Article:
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IL-10 And IL-4 in Skin Allograft Survival Induced by T-Cell Depletion Plus Deoxyspergualin

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The mechanisms mediating T-cell depletion plus 15-deoxyspergualin (DSG)-induced prolonged allograft survival or tolerance are uncertain. The purpose of this study is to evaluate the role of IL-4 and IL-10 in prolonged allograft survival induced by T-cell depletion plus DSG. MHC mismatched skin allograft transplantation was performed, using wild-type and three separate knockout (i.e., IL-4−/−, Stat6−/−, or IL-10−/−) mice as recipients. Induction therapy consisted of T-cell depletion and or brief course of DSG. The data demonstrate that monotherapy with T-cell-depleting mAbs or DSG prolonged skin allograft survival, compared to controls, in wild-type Balb/c recipients [median survival time (MST) = 25 and 21 vs. 10 days, p < 0.007]. T-cell depletion plus DSG further augmented skin allograft survival in wild-type animals relative to monotherapy (MST = 35 days vs. 25 and 21 days, p < 0.006 vs. mAbs or DSG only), and was equally effective in IL-4−/− and Stat6−/− recipients. In contrast, combined therapy was no better than monotherapy in IL-10−/− animals (p > 0.05). Furthermore, skin allograft survival after combined therapy was shorter in IL-10−/− versus wild-type recipients (MST 20 and 41 days, respectively, p < 0.001). IL-4-mediated signaling through Stat6 is dispensable for prolonged allograft survival induced by T-cell depletion plus DSG. In contrast, IL-10 appears to be important for prolonged allograft survival induced by combined therapy in this model.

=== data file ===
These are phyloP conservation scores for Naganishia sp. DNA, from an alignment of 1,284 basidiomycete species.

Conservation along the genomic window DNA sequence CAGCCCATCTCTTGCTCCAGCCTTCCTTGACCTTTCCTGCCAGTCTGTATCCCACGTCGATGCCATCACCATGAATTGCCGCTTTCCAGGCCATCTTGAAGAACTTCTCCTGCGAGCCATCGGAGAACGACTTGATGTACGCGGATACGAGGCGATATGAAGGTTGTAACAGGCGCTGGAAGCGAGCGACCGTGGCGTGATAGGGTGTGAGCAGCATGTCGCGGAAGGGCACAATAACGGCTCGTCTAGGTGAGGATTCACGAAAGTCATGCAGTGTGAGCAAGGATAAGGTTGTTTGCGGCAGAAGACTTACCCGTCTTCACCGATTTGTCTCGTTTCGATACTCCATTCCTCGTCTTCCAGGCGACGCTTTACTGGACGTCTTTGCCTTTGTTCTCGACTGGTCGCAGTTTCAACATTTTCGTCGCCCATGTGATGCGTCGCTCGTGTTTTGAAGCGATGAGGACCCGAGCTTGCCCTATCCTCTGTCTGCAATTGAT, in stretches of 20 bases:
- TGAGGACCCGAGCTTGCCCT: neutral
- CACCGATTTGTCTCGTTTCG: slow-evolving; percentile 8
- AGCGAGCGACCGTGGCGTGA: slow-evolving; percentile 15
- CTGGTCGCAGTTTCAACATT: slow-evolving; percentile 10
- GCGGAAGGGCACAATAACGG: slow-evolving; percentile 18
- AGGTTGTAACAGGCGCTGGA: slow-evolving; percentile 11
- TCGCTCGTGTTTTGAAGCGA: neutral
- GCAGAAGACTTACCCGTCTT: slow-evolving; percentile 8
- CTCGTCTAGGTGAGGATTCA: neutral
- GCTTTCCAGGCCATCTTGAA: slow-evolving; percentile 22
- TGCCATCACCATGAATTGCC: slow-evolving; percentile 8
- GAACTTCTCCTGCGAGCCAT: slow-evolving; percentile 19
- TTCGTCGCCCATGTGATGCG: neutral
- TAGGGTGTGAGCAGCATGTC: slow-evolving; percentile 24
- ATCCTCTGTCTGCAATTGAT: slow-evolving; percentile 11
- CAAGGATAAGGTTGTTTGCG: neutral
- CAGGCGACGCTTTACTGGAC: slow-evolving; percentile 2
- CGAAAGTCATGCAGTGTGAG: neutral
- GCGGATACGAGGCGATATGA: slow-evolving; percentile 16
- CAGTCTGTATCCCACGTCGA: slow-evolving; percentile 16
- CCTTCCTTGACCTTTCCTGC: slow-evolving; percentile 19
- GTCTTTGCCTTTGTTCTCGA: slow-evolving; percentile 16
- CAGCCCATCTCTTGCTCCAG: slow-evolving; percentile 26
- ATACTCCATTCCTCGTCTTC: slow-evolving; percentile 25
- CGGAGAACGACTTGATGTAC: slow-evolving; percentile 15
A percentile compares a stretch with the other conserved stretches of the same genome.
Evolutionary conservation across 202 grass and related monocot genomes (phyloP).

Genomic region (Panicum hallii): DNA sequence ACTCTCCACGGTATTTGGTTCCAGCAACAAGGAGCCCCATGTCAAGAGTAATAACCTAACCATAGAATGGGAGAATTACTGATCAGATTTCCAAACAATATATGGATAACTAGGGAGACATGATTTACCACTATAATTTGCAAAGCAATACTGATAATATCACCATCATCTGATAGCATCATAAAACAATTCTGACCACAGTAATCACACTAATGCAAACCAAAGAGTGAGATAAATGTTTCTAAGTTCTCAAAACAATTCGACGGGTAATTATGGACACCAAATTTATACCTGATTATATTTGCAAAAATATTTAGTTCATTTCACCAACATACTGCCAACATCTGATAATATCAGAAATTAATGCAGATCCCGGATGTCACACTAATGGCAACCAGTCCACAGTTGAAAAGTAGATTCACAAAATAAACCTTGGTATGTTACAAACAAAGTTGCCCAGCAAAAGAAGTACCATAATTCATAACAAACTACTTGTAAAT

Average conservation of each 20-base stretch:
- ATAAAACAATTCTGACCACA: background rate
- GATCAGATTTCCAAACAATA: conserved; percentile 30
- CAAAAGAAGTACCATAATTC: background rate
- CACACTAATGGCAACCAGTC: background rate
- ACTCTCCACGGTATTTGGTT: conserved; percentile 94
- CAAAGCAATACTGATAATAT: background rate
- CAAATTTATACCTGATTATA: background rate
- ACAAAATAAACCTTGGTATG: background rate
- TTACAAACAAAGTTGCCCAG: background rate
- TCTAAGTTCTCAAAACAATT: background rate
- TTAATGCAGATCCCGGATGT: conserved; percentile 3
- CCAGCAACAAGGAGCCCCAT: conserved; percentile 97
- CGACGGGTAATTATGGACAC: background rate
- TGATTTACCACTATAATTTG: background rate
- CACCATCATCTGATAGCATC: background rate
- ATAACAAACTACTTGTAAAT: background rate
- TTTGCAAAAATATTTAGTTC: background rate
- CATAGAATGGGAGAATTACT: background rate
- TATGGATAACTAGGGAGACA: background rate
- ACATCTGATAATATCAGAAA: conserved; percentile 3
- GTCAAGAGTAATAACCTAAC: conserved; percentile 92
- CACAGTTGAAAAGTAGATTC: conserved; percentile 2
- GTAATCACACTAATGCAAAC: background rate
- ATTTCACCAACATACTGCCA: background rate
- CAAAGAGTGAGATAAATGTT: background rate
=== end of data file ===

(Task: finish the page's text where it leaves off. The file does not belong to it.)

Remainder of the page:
Keywords: Allografts; Cytokines; Deoxyspergualin (DSG); Depletion; Mice

Document Type: Research Article


Publication date: 2008-06-01

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  • Cell Transplantation publishes original, peer-reviewed research and review articles on the subject of cell transplantation and its application to human diseases. To ensure high-quality contributions from all areas of transplantation, separate section editors and editorial boards have been established. Articles deal with a wide range of topics including physiological, medical, preclinical, tissue engineering, and device-oriented aspects of transplantation of nervous system, endocrine, growth factor-secreting, bone marrow, epithelial, endothelial, and genetically engineered cells, among others. Basic clinical studies and immunological research papers are also featured. To provide complete coverage of this revolutionary field, Cell Transplantation will report on relevant technological advances, and ethical and regulatory considerations of cell transplants. Cell Transplantation is now an Open Access journal starting with volume 18 in 2009, and therefore there will be an inexpensive publication charge, which is dependent on the number of pages, in addition to the charge for color figures. This will allow work to be disseminated to a wider audience and also entitle the corresponding author to a free PDF, as well as prepublication of an unedited version of the manuscript.
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